estimate a discount rate appropriate for
each particular project, and use the weighted average cost of
capital(WACC) to reflect the financing mix selected. A common practice
in choosing a discount rate for a project is to apply a WACC that
applies to the entire firm, but a higher discount
rate may be more appropriate when a project's risk is higher
than the risk of the firm as a whole.
Internal Rate of Return
The internal rate of return (IRR) is defined as the discount rate that gives a net present value (NPV) of zero. It is a commonly used measure of investment efficiency.
The IRR method will result in the same decision as the NPV method for nonmutually exclusive projects in an unconstrained environment, in the usual cases where a negative cash flow occurs at the start of the project, followed by all positive cash flows. Nevertheless, for mutually exclusive projects, the decision rule of taking the project with the highest IRR, which is often used, may select a project with a lower NPV.
One shortcoming of the IRR method is that it is commonly
misunderstood to convey the actual annual profitability of an
investment. Accordingly, a measure called "Modified Internal Rate of
Return (MIRR)" is often used.
Payback Period
Payback period in capital budgeting refers to the period of time required for the return on an investment to "repay" the sum of the original investment. Payback period intuitively measures how long something takes to "pay for itself". All else being equal, shorter payback periods are preferable to longer payback periods.
The payback period is considered a method of analysis with
serious limitations and qualifications for its use, because it does not
account for the time value of money, risk, financing, or other important
considerations, such as the opportunity cost.
Profitability Index
Profitability index (PI), also known as profit investment ratio
(PIR) and value investment ratio (VIR), is the ratio of payoff to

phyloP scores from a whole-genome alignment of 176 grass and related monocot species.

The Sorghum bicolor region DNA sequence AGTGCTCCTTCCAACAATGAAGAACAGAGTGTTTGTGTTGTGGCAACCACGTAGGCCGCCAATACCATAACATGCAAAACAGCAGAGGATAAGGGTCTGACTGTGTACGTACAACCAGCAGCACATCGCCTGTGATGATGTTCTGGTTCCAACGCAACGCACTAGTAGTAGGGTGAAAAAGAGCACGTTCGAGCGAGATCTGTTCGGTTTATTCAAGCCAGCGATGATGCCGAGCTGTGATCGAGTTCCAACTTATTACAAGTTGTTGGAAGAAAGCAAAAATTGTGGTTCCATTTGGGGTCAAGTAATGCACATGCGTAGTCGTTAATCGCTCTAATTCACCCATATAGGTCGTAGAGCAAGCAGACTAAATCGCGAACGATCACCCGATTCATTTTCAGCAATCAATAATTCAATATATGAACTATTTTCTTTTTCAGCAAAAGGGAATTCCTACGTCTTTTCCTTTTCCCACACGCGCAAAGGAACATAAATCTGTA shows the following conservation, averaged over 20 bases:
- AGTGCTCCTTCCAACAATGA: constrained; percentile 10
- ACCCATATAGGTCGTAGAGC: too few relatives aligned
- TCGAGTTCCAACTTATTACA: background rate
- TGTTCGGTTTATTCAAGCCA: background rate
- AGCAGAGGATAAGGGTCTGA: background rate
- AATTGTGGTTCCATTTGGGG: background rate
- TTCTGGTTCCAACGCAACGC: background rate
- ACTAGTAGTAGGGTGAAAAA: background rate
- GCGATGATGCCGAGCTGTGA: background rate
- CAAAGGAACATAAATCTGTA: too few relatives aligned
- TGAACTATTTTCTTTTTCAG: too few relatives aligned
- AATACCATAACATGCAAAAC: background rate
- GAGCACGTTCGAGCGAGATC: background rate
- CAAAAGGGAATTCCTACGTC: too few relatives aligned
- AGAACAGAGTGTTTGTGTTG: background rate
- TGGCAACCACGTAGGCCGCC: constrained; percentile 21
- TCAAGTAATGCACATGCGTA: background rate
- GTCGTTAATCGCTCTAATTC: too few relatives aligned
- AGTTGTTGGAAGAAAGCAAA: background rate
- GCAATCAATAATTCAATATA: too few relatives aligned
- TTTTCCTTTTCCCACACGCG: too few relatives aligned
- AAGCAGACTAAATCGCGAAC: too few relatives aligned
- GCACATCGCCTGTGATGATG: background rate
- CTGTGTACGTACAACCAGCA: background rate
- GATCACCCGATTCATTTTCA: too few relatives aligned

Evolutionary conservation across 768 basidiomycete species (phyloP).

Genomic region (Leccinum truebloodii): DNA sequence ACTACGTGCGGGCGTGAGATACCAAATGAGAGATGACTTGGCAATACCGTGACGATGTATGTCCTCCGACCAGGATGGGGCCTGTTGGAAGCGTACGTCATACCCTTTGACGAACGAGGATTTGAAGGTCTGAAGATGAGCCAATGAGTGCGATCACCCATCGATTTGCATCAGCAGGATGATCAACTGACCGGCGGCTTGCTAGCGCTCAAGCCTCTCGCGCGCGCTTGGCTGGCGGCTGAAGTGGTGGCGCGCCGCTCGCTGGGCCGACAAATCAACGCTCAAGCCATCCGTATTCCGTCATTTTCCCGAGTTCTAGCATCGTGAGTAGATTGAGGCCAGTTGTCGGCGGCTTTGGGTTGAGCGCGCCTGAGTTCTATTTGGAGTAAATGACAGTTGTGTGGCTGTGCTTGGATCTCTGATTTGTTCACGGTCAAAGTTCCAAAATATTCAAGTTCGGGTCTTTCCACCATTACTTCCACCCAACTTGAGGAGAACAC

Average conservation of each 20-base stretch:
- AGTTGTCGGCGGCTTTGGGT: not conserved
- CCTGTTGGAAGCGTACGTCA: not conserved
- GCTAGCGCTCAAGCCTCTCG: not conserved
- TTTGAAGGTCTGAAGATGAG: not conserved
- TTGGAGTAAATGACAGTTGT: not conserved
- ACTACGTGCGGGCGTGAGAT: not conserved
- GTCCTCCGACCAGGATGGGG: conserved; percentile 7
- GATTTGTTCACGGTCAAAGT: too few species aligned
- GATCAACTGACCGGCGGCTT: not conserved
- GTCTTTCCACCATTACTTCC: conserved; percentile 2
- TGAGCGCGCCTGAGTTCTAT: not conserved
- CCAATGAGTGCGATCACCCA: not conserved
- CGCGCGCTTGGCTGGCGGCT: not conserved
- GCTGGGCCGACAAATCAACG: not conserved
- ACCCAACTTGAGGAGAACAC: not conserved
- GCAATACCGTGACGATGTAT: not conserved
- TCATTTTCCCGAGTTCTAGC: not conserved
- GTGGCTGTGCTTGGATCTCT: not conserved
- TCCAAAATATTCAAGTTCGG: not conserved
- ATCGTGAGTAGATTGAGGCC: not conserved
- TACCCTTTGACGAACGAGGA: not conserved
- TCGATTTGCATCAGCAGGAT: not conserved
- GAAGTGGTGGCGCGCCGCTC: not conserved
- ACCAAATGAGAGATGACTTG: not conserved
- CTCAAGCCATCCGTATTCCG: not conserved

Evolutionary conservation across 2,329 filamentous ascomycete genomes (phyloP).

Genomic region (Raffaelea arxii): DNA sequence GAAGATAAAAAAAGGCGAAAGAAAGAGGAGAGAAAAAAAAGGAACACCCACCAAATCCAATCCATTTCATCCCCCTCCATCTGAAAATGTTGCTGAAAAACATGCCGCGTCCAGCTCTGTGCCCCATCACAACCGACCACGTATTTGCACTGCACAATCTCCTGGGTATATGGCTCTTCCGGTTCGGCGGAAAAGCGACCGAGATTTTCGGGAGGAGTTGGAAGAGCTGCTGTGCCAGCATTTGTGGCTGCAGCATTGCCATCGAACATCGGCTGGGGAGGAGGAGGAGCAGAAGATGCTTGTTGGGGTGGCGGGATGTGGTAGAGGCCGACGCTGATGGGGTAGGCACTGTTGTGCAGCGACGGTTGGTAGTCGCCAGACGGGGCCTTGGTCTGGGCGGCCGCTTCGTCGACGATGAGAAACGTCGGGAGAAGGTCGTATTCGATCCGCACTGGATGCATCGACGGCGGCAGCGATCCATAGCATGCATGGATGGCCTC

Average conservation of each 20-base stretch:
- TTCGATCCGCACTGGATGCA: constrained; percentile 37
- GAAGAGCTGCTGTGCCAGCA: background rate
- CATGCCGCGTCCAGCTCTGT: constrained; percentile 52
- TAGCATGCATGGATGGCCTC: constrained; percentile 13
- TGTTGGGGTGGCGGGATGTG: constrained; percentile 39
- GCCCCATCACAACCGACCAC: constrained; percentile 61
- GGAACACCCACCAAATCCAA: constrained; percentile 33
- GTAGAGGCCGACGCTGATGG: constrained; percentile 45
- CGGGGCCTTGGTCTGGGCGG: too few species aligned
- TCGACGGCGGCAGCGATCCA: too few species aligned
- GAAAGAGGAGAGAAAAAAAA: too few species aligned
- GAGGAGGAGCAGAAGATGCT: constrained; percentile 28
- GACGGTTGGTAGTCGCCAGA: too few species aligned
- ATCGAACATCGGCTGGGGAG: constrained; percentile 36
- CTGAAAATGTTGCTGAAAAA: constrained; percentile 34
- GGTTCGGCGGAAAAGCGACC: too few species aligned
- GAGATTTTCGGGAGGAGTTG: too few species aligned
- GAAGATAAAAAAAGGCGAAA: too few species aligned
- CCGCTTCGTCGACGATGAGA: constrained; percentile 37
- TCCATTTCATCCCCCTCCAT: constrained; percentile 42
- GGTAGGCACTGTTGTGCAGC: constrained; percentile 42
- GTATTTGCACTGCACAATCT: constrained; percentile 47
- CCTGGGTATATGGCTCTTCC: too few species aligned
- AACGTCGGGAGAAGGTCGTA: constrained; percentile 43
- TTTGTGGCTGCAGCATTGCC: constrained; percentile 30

investment of a proposed project. It is a useful tool for ranking
projects, because it allows you to quantify the amount
of value created per unit of investment.
Equivalent Annuity
The equivalent annuity method expresses the NPV as an annualized
cash flow by dividing it by the present value of the annuity factor. It
is often used when comparing investment projects of unequal lifespans.
For example, if project A has an expected
lifetime of seven years, and project B has an expected lifetime
of 11 years, it would be improper to simply compare the net present
values (NPVs) of the two projects, unless the projects could not be
repeated.
Real Options Analysis
The discounted cash flow methods essentially value projects as if they were risky bonds, with the promised cash flows known. But managers will have many choices of how to increase future cash inflows or to decrease future cash outflows. In other words, managers get to manage the projects, not simply accept or reject them. Real options analysis try to value the choices–the option value–that the managers will have in the future and adds these values to the NPV.
These methods use the incremental cash flows from each potential investment or project. Techniques based on accounting earnings and accounting rules are sometimes used. Simplified and hybrid methods are used as well, such as payback period anddiscounted payback period.
Source: Boundless